Have you booked your first ticket to Germany? Or have you been before but not to Munich or Bavaria for that matter? If that’s the case count on me (and this post) to fill you in on some of the most useful things to know before visiting Munich.
I will try to sell you all the tips I’ve learned throughout the years and that you need in order to have a great vacation in Munich 🙂
Check out also How to travel fast and easy in Munich
Also, if you don’t choose one of the options I gave you in my article and are thinking about taking a taxi, it will surely be easy to recognize the cars since they are all beige with the Taxi sign on top. Just bear in mind that the basic fare for a ride is 3.7 EUR with additional 1.9 EUR/km for the first 5 km, 1.7 EUR/km for 5 to 10 km and 1.6 EUR/km for every km above 10. That being said, all these mone will soon add up and for example, a taxi from the airport to the city center will exceed 50 EUR.
Do’s and Don’ts in Munich
DO have cash with you. And if you don’t it will be surely easy to find an ATM and withdraw some because in many places you will be able to pay with your card only for amounts higher than 5- 10 EUR. At restaurants as well, depending on the place, you will have to pay cash for amounts up to 15 – 20 EUR or they won’t accept credit cards. The same goes for the public transportation ticket machines, some accept only certain cards ( Visa for example but not Mastercard).
DO use the right side of the escalator when using the Ubahn. Everything is very organized here and people really respect these rules, which makes the traffic also at rush hour more bearable. Thus obey this simple rule: left is for passing, right is for standing still.
DO live a tip, usually 5 – 10% depending on the level of service (even though I can tell you from experience that it can happen that people won’t be necessarily friendly or customer oriented as you might be used to if you are from the States for example, but that’s not a rule).
DON’T travel without a ticket in the public transport. Even if there are no means of controlling who enters or who exits the Ubahn or Sbahn, controls are very frequent and you will most certainly get fined ( 50 EUR).
DON’T expect stores to be open late or on Sunday. All supermarkets and stores (including the ones in shopping malls) close at around 8 PM and are closed on Sundays, thus find a way of doing your shopping until that time.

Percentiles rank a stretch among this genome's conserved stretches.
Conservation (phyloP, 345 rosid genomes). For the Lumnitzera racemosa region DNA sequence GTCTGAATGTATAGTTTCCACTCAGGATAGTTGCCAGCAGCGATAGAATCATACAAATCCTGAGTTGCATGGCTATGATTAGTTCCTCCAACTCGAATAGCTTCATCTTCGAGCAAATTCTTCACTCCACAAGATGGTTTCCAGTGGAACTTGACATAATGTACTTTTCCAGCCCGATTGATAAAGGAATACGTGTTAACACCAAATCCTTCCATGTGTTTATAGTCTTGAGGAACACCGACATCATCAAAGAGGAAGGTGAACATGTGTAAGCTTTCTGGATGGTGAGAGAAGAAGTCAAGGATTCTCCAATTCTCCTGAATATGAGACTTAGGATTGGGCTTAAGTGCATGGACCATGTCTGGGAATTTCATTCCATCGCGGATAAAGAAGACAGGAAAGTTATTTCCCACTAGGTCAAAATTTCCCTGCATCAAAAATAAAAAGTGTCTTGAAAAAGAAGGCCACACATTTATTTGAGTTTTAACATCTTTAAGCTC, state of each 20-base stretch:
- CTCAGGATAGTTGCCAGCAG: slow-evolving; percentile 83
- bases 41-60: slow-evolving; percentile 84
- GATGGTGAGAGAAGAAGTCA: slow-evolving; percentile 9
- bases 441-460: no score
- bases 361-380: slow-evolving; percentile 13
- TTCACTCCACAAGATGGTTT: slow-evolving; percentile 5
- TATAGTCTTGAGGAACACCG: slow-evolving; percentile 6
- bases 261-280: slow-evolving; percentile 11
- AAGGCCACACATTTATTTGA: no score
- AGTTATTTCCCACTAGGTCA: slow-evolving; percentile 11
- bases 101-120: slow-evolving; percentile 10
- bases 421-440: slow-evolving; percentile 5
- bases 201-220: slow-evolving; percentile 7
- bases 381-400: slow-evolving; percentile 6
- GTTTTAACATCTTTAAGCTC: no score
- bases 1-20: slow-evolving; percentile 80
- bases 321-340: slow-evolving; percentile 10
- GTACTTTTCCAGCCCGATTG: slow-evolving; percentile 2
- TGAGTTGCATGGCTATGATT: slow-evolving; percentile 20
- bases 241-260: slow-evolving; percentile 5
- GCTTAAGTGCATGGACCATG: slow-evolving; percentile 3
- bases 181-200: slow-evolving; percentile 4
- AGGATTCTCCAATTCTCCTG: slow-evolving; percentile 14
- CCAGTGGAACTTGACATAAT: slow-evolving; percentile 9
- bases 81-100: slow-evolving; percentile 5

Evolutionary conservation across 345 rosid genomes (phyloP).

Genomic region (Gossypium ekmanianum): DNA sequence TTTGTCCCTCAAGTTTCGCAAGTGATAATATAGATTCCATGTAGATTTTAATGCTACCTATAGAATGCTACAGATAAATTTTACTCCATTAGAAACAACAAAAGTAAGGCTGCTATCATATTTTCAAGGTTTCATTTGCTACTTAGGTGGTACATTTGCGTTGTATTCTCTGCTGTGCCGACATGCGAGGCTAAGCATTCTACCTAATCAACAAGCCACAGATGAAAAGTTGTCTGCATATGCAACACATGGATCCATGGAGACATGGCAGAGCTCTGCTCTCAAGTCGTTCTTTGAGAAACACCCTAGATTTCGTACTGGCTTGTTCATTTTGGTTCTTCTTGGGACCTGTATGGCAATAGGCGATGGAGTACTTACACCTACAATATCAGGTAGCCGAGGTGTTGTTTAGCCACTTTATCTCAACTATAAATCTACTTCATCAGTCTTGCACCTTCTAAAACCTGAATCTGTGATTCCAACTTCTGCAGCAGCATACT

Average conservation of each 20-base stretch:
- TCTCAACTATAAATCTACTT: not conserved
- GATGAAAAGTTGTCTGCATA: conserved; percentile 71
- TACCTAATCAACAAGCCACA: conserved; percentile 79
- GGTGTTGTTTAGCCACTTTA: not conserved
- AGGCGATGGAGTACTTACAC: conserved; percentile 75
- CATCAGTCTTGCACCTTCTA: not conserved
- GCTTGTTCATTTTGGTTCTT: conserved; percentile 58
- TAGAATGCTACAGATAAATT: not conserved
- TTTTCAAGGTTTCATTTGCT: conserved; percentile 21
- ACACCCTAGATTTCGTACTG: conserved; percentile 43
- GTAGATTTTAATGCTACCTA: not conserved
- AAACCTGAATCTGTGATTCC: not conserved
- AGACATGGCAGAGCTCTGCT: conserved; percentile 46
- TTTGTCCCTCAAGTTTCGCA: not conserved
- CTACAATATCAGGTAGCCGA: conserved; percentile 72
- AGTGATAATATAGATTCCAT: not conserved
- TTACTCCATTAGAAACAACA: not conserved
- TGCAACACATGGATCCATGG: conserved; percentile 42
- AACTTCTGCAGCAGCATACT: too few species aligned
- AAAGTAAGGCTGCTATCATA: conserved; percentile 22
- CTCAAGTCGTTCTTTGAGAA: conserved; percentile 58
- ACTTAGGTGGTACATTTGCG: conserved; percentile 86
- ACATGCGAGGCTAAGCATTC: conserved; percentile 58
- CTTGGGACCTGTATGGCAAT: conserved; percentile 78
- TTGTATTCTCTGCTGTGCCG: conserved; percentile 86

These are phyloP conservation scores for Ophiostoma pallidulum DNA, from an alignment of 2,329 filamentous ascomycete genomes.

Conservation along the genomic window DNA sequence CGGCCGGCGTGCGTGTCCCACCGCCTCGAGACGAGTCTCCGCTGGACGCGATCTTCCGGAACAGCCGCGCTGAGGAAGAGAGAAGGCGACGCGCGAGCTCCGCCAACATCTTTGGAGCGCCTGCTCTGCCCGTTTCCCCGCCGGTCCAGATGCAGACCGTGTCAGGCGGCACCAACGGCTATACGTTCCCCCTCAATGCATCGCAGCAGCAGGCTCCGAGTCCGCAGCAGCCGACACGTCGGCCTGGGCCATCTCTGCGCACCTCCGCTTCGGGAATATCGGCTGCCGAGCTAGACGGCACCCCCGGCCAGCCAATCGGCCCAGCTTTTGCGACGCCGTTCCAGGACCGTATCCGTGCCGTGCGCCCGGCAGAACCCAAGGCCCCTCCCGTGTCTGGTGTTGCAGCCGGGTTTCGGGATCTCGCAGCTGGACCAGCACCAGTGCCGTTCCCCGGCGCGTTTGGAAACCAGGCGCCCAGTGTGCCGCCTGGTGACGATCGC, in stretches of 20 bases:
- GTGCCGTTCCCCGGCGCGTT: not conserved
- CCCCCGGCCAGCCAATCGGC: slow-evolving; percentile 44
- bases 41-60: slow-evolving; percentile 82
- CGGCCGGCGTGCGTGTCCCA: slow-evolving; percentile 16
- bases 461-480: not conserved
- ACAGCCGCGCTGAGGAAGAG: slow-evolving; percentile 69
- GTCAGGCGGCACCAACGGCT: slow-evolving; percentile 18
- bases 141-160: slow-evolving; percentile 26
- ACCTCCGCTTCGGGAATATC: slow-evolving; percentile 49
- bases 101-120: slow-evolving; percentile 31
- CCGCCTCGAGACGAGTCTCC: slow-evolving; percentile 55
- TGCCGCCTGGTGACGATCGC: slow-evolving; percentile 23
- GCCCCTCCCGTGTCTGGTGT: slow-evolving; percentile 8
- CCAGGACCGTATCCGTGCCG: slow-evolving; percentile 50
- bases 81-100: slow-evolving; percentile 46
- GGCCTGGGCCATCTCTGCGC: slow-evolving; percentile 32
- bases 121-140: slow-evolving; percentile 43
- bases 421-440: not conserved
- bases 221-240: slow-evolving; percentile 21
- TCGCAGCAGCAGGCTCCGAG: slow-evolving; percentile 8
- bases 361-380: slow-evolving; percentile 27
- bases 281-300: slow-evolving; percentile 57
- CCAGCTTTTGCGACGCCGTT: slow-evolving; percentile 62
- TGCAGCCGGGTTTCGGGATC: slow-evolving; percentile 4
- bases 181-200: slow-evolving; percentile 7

DON’T walk in the bicycle lane. And this is very important because otherwise, you will get run over.
Check out also 10 things to do in Munich
Other useful things to know before visiting Munich
- Munich weather – that’s a tricky part indeed. Knowing what to expect and what to pack for a vacation to Munich. Except you are visiting during winter when everything is clear: it will be cold so don’t pack light! Because of its proximity o the Alps, Munich has a rather cold climate and also somewhat unpredictable. I’ve experienced days in late June with around 10 degrees, very shortly followed by temperatures up to 37 degrees (at just one week apart). As the Germans say: there is no bad weather, only being badly dressed for it, thus make sure to check the forecast before visiting and packing accordingly
- Telephone – Germany’s country code is 0049 and Munich area’s code is 0089. If you are from the EU you won’t have to worry about the telephone charges on your mobile phone, but if you are not, make sure to pay attention to the rates you receive via SMS.
- VAT ( Value Added Tax) – depending on the product you buy the VAT can be either 7% or 19% and it is always included in the price you see. If you are from outside the EU you can claim a tax refund upon your return home.
- Dirndl and lederhosen – the traditional clothing for women and men, worn not only at Oktoberfest but also for special occasions (it is often that you will see people wearing them during the weekend and at beer gardens). I personally love the dirndl but never bought one since they are usually pretty expensive, but still a lovely memory to have from Tyrol.
- Beer gardens – you will find these great oases of fun and relaxation all over town, but the rules are the same wherever you might go. Usually, there are tables to be shared with other people, but there are also areas where you can book a table if you want to spend the time with certain people only. In the first area, you can bring your own food from home and buy only the beer from the self-service counter (where you will also find food if you chose not to cook), while in the second area you will have to order from the waiter without having the possibility of bringing food from outside. Two of the most popular beer gardens you will have to check out: Augustiner Keller (really close to the train station and even closer to the bus station) and Chinese Tower ( in the heart of the English Garden).
- The “Urban Naked Zone” – imagine this: we were having a walk in the English Garden one (not so sunny) June day and my boyfriend noticed someone lying naked on the grass, sunbathing. My friend and I refused to believe this guy was naked since he was quite at a distance from us, but shortly after checked the internet to see if that was really possible. It turns out it is. So, keep this in mind when visiting the city, the Germans have a very permissive mentality which I really like.
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